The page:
Dr. Mario Otto is the principal investigator on the trial. He is supported by an incredible team including the inspiring legend, Dr. Paul Sondel. Dr. Sondel is Dr. Otto’s mentor and has supported and researched immunotherapy since 1969. Dr. Otto has won many, many awards including Young Investigator. Dr. Otto completed his MD and PhD training at the University of Tübingen, Germany, and his Fellowship training at St. Jude's. The entire team spent many hours presenting to us, showing us their research, their labs and explaining their work. It was just incredible to be surrounded by researchers who are trying to save our kids from the number one killer by disease – pediatric cancer. I was truly humbled and honored. A few times I held back tears just thinking of the kids that their research could help. The kids fighting cancers are my heroes but so are the nurses, the oncologists and these researchers who have dedicated decades to this extremely hard field to work and stay in.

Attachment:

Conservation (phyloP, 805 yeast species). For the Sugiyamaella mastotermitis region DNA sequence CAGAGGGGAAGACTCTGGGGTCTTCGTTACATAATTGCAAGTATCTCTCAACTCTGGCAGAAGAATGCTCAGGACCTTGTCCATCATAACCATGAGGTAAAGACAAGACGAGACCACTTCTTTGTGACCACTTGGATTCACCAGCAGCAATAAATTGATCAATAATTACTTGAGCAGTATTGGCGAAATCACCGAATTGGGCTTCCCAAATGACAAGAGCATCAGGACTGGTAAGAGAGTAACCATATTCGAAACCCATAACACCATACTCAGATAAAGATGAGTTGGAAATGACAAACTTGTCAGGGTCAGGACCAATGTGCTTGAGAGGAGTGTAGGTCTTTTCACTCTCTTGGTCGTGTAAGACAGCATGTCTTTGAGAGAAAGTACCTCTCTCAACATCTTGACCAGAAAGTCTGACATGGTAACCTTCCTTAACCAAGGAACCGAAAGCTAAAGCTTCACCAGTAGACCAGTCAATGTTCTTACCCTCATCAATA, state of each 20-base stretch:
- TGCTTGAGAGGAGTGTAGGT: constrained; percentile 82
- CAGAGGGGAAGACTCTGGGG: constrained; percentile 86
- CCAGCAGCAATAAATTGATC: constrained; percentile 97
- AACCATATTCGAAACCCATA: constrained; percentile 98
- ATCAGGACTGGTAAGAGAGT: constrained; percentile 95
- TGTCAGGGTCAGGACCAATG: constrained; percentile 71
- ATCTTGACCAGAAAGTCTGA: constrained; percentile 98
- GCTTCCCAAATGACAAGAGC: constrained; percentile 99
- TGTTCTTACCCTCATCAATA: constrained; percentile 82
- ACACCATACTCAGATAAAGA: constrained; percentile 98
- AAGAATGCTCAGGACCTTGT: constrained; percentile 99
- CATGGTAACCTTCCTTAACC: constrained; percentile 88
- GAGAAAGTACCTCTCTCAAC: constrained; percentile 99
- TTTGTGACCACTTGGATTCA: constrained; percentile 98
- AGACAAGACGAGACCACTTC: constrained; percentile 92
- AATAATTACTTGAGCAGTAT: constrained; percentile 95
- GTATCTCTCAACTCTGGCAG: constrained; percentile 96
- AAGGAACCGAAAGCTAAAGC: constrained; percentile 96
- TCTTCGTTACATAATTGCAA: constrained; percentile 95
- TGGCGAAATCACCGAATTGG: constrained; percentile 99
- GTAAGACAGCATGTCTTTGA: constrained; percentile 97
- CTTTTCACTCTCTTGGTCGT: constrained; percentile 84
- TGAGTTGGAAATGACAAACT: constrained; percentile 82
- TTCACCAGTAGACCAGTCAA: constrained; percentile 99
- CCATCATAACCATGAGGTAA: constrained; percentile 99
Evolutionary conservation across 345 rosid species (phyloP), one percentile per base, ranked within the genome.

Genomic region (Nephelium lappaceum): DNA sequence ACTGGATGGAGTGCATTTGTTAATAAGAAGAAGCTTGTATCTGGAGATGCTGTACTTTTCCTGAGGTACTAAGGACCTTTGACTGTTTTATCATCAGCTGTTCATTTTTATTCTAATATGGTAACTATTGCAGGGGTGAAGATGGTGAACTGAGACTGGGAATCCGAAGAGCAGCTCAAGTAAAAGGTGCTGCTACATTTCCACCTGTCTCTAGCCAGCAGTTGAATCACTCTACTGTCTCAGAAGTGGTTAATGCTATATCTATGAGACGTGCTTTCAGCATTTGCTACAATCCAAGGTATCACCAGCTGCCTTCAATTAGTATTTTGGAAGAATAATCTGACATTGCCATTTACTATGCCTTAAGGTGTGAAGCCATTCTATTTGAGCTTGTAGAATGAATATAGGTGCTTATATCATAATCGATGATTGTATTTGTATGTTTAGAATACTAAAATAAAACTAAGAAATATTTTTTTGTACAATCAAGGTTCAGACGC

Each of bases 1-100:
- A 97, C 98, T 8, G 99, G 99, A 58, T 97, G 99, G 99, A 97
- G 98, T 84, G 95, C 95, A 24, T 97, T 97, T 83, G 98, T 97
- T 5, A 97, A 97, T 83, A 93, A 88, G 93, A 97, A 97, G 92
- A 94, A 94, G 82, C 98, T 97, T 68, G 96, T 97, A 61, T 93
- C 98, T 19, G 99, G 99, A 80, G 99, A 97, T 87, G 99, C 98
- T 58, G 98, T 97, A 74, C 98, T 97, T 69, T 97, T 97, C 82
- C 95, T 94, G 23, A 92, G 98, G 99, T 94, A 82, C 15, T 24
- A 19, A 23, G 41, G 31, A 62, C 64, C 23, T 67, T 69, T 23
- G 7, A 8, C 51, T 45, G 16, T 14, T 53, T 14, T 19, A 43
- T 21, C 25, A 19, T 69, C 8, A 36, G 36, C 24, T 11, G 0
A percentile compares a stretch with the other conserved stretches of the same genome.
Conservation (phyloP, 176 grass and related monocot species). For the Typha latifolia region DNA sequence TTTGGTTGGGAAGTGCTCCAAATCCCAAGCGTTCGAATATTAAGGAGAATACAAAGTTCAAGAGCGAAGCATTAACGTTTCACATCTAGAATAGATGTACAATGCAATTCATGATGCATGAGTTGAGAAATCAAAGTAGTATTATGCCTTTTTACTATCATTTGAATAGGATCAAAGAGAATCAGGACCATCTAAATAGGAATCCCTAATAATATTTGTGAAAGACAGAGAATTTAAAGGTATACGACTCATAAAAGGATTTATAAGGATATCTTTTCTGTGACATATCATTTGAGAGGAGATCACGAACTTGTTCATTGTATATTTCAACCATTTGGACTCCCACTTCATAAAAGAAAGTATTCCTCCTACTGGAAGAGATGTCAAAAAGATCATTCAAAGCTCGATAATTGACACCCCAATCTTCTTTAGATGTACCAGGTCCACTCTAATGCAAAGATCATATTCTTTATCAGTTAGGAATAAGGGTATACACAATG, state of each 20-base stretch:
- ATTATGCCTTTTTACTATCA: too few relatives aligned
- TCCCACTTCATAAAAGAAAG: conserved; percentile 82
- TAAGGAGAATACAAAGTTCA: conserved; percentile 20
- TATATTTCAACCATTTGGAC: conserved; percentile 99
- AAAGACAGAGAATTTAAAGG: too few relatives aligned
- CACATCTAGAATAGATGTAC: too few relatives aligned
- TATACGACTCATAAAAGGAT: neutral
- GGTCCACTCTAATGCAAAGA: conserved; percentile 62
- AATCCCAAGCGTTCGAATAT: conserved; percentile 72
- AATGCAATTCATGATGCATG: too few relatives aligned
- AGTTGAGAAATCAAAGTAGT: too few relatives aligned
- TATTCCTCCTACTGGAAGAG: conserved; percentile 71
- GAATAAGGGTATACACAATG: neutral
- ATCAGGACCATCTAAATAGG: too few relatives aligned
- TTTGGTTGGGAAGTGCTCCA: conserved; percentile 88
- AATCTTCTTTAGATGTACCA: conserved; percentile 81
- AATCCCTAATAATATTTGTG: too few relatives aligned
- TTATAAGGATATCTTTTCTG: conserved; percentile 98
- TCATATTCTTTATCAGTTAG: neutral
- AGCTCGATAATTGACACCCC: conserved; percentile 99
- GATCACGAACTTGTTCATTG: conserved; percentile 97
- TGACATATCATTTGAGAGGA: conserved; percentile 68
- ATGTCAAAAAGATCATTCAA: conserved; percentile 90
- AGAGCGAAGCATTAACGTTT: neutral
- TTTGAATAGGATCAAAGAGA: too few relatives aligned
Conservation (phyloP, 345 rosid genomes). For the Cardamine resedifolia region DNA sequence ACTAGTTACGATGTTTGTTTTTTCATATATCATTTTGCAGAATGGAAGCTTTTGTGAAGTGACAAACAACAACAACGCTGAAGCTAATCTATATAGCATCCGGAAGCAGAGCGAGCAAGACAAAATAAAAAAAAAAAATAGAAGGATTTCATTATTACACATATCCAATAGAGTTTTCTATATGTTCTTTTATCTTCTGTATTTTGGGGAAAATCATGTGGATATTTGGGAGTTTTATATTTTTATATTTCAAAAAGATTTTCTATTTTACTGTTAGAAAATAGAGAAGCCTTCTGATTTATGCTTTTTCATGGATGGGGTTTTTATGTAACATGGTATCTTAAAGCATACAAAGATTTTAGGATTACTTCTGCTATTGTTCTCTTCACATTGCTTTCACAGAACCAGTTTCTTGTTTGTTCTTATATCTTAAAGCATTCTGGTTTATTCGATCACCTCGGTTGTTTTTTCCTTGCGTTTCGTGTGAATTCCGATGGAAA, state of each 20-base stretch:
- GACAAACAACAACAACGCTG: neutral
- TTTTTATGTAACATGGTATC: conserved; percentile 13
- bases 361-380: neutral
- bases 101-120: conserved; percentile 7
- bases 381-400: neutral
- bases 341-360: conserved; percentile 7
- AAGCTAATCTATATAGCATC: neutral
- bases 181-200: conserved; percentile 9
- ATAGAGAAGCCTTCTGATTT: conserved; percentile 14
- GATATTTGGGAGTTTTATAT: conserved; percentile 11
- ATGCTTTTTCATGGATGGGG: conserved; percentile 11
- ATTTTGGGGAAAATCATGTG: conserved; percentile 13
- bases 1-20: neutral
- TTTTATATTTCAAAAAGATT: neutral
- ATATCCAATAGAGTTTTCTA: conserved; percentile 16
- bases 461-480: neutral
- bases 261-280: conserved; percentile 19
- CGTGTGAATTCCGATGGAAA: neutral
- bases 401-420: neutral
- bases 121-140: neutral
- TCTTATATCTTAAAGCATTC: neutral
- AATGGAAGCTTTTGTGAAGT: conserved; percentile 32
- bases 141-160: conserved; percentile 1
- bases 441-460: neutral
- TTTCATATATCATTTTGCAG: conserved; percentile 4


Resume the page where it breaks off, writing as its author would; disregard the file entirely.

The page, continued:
About The Institution

"Small but mighty" is how I would describe this institution. It may only have 87 children’s beds but it is one, yes one, of only 15 institutions that have a MIBG full lead room for the very specialized MIBG therapy. It is also one of only 7 member institutions of the Stand-Up-To-Cancer (SU2C) St. Baldrick’s Pediatric Cancer Dream Team, and a National Cancer Institute (NCI) designated comprehensive cancer center, one of only 45 in the country.

Quote From Dr. Mario Otto